A Return to Old Ways: Big Loans Are Back (Were They Ever Gone?)

Big loans, financial publications inform us, are back. Indeed, they are even bargains; you, too, can pick up a jumbo loan at appealingly low interest, assuming you meet the standards to access the credit market, which is not in fact a given. The return of jumbo loans is being heralded in some corners as a good sign for the housing market. Surely, it must be rebounding, if we’re back to selling monstrous houses at appallingly high prices.

It appears that we have learned virtually nothing from the financial crisis, which is still ongoing. We cannot seriously say we are in recovery with rising unemployment and class disparities, a housing market that is clearly highly unstable, a massive ‘ghost inventory’ of foreclosed and preforeclosed homes that are lurking, waiting, ready to flood the market and cause another dip in prices. Policy has kept home prices artificially high in many regions but the bubble is showing clear signs of deflation in these areas, finally. There are only so many fig leaves available and we are running out of them.

The financial industry earnestly promised that it had learned, that it would be better about self regulation. This is manifestly untrue at this point, and the government’s attempts to reign in the industry have been hampered, continually. Every piece of legislation, every new rule, is defanged to the point that it might as well be a floppy noodle thrown in the general direction of Wall Street, thanks to the attentions of lobbyists and members of government itself who do not want to see the industry heavily regulated. Who may, in fact, have a vested interest in maintaining the state of poor regulation, because it is profitable.

Savvy investors and market players know that they can make a profit whether the market is moving up or down. And many made a killing off the exploitation of people who were not financially literate, or who were forced into untenable positions, with not just housing loans but other forms of credit. Car loans, payday loans, student loans. People were sold a bill of goods that they didn’t know how to investigate by financial firms with an interest, of course, in their bottom line; these companies do not provide credit, loans, and access to the market solely out of the good of their hearts, but to make money. Preying on people who are poor, or not familiar with the workings of the financial system, or both, can be immensely profitable, between high interest rates and default fees and the ability to manipulate credit ratings to force people into increasingly worse situations, as credit consumers.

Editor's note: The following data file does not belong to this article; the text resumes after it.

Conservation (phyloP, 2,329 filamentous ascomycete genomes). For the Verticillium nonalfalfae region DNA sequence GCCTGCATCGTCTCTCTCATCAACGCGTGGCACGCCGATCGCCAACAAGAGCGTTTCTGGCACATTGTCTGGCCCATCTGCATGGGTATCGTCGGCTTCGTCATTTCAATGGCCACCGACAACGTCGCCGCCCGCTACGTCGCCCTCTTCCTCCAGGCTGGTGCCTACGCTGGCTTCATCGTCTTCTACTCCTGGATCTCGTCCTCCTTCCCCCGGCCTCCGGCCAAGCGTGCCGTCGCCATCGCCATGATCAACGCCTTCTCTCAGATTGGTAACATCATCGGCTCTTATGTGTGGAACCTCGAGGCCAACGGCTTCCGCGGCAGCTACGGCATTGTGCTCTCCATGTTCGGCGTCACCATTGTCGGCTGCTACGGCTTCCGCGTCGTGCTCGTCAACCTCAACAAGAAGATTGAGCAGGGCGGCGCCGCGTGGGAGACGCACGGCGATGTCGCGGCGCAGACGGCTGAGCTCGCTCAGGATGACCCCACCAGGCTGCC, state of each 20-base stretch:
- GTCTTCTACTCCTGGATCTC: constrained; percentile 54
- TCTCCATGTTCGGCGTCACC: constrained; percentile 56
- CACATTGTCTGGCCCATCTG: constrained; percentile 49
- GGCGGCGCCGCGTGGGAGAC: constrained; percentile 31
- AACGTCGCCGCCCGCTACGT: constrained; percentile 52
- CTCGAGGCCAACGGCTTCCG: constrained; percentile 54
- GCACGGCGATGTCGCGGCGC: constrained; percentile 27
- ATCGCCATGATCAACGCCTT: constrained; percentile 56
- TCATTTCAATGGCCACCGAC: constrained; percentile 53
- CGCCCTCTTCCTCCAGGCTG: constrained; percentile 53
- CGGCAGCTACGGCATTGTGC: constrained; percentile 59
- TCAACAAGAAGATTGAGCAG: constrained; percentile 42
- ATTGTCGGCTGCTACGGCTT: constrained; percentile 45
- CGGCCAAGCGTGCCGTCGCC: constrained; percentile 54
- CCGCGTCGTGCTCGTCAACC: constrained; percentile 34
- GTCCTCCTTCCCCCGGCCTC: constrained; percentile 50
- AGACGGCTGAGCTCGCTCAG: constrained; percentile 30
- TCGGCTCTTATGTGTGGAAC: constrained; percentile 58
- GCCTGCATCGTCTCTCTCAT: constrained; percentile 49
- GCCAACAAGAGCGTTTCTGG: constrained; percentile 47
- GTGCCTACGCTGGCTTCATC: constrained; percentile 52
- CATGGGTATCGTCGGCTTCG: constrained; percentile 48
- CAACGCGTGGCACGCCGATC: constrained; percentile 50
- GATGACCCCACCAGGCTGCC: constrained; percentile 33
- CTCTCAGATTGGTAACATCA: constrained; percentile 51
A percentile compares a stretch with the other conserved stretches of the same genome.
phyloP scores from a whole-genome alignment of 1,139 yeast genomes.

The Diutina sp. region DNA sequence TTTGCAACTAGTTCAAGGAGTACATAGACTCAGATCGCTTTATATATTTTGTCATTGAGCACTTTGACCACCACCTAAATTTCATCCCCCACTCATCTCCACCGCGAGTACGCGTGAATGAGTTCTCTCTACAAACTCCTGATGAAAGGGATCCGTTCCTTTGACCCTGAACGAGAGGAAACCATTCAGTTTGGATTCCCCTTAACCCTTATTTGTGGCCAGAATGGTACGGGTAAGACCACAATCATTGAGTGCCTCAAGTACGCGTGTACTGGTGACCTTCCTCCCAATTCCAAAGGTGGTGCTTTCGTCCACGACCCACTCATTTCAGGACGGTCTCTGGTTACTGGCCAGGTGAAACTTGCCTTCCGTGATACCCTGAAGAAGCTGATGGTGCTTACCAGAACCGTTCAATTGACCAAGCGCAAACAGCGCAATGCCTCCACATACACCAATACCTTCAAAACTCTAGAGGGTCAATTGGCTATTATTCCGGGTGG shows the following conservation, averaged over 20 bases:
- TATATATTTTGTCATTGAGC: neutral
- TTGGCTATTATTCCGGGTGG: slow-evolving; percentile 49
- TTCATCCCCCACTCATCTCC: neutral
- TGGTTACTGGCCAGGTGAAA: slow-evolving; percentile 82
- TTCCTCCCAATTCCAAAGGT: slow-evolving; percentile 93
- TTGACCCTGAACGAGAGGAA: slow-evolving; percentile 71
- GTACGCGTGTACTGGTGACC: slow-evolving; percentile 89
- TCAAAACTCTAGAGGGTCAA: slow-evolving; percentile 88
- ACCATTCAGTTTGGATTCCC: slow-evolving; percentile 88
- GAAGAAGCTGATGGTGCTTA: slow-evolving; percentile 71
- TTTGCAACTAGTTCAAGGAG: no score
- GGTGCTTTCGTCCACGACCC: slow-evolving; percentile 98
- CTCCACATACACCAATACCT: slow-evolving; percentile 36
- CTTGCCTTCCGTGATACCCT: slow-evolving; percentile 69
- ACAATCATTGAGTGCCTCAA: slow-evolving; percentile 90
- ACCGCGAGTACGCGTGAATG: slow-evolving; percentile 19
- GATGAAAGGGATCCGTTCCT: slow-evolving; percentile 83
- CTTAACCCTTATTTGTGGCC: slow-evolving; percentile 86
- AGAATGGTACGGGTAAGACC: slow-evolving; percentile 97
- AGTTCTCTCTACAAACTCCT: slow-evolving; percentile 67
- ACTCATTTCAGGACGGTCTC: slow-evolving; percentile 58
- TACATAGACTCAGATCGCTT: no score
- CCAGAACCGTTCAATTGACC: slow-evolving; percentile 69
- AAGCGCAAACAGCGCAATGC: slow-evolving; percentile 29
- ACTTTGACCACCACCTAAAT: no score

The financial industry didn’t want to change because it knew that this is profitable; it runs a high risk, of course, of having those profits blow up in its face, but as it discovered to its delight under President Bush, even when it blows up, the industry won’t have to pay the price and bear the consequences. The government engaged in a bailout, ostensibly for the good of the people, that benefited the financial industry while offering very little hope to individuals. A move like bailing out homeowners would have had a similar impact, and also helped individual people who were struggling, but the government didn’t do that. It focused on the plight of the banks, and on rescuing the markets, not the people.

The government, and the financial industry, both claimed that rescuing the markets rescued the people, but where is the evidence of that? Unemployment rises, the gap between rich and poor increases, and the financial industry has finally openly returned to old ways, instead of just merely hiding the old ways under a shiny new veneer. It has no fear, no worries, no concerns about sudden regulation, because it knows that the government won’t act against it, will not move to rein it in. It can continue to rake in record profits at low, low risk, because Uncle Sam will always be there to help out when it gets into trouble.

I am not surprised by the news that many of the same practices that created the economic meltdown have returned; this isn’t even the first time I’ve written about this issue. It’s not that they ever really stopped, and more that the financial industry kept them under wraps until it felt that enough time had elapsed for it to be able to be blatant about it again. Now, instead of being viewed as a warning sign, an indicator that we have not learned our lesson and could face another economic implosion, it’s being viewed as a sign of recovery, and is touted by economic boosters as evidence that we are on the right track, that things will get better.

As indeed they will, at least for the financial industry, which can once again engage in highly exploitative and extremely profitable activities, with the blessing of the authorities. The industry can hawk its new exotic derivatives and sketchy loans and everything else, resting in confidence that it enjoys the support of the people who matter; the industry itself, members of government, regulatory agencies. Exploitative practices should be condemned out of hand because they are wrong, but they won’t be, because what is bad for the people is not necessarily bad for the movers and shakers in the economy, and they are the ones with the power to decide what should be regulated, and how, and when.